I have a 1998 Mazda Millina with the Miller engine. The manual says Premium gas. I looked at the discussion of Premium gas when I entered the web site. My question, which was not answered in the article, is: Can I alternate a tank or regular with a tank of premium? Can I use mid-range instead of Premium? What do you all think? Thanks, Robert
There are differing points of view on this issue and my answer is - it depends.
State of tune, type of car, atmohpheric conditions, whether the knock sensors are operative, if the EGR system(very critical on this issue)is working, etc.
Some vehicles take lower octane fuel with no problems; others may be cantankerous.
91 is recommended for my Lincoln Mark and I’ve been using 87 in it for about 150k miles. At altitude (Colorado) I’ve used 85 with no problems at all; no loss of mileage or performance at all. It still gets 27 MPG on 85 octane even while in the mountains.
I’m also very picky about the state of tune and remove the spark plugs about every 10-15k miles for a tip inspection just to see how things are going. Zero problems at this point.
If the plugs show normal, there is no pinging or loss of performance, etc. then I don’t have a problem with it at all.
You might do a net search for how octane rating is figured and read up on it. The 87 may not be as bad as you think.
Others will tell you that 87 is instant death; I happen to disagree.
Does the manual recommend premium or does it say it needs premium.
If it recommends then you will likely loose some power and mileage. Judge for yourself from the results if you want to continue.
If the manual says use premium then not using it can cause damage to some engines. If yours is one of those don’t try the mix thing. The engine can be damaged each time it gets regular.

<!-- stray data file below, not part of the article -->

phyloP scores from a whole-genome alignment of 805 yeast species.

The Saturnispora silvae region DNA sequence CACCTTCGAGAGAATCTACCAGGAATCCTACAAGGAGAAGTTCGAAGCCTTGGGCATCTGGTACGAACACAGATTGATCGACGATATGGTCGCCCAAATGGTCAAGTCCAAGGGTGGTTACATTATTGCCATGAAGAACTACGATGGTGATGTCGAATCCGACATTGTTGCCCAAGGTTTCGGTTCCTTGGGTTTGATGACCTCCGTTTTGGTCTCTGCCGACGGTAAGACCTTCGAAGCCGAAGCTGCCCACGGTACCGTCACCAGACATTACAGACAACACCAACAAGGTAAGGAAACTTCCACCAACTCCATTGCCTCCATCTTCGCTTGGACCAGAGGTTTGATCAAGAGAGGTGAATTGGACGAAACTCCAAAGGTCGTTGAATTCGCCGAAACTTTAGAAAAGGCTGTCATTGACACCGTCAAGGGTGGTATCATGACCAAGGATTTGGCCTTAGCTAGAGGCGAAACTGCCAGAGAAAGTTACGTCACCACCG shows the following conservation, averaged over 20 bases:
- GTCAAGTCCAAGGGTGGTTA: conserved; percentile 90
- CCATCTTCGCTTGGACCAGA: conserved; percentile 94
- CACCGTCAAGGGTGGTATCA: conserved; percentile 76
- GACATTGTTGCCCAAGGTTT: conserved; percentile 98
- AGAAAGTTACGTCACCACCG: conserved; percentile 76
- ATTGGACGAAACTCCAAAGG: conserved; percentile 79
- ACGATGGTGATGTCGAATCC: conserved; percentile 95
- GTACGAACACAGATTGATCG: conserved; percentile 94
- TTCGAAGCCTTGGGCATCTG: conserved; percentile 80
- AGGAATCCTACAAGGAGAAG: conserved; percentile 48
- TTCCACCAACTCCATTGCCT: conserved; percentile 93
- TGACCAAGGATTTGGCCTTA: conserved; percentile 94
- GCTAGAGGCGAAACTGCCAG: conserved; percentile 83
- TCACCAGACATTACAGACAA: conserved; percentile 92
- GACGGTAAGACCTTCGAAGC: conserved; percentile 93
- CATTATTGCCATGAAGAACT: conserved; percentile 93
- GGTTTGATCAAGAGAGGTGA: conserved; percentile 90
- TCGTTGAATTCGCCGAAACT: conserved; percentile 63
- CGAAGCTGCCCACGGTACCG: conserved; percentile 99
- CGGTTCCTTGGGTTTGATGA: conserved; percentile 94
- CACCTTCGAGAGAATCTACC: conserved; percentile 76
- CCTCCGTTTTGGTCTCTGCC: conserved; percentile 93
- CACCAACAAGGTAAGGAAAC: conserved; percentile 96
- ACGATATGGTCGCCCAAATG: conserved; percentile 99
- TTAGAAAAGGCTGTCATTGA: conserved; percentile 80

Not worth the hassle of remembering which one was the last grade put in the tank. Use the premium
I used to own a 2000 Milennia S, with the Miller cycle supercharged engine. My experience was that there was a significant loss of performance with both mid-grade and regular vs. premium. While it probably won’t destroy the engine to use lower grades, I didn’t find it cost effective due to the reduced mileage and power. Also, I have heard it said that it really doesn’t make much sense to use the lower grades with a turbo or supercharged engine because there is a greater potential for exceeding the capabilities of the knock detector.
“The manual says premium gas.” If that’s what it says, don’t use anything else. EVER. The engine in your car is supercharged. It NEEDS the octane in premium to operate correctly. It’s my opinion that the engine will suffer internal damage over the long term if you don’t use the correct fuel.
If you don’t want to buy premium gasoline you really should purchase a vehicle designed to run on regular. A Mazda Millenia is not such a vehicle.
A couple of points here; feel free to answer.
Allegedly, 87 is not good enough for a car that requires 91.
The same gasoline that is rated 87 in the U.S. could be shipped to Europe and will be rated as 91, at a minimum, or better there. Why would it be “good enough” there and not “good enough” in the U.S?
Why would shipping gas to the U.S. from Europe lower the octane rating and vice-versa; why would it be acceptable to run a “no 87 car” in Europe on the same gas?
Has anyone in their lifetime ever seen any engine damage at all that has ever been caused by using a lower octane fuel (racing/performance vehicles excluded)?
Has anyone ever seen any spark plug damage (the first victim) caused by low octane fuel?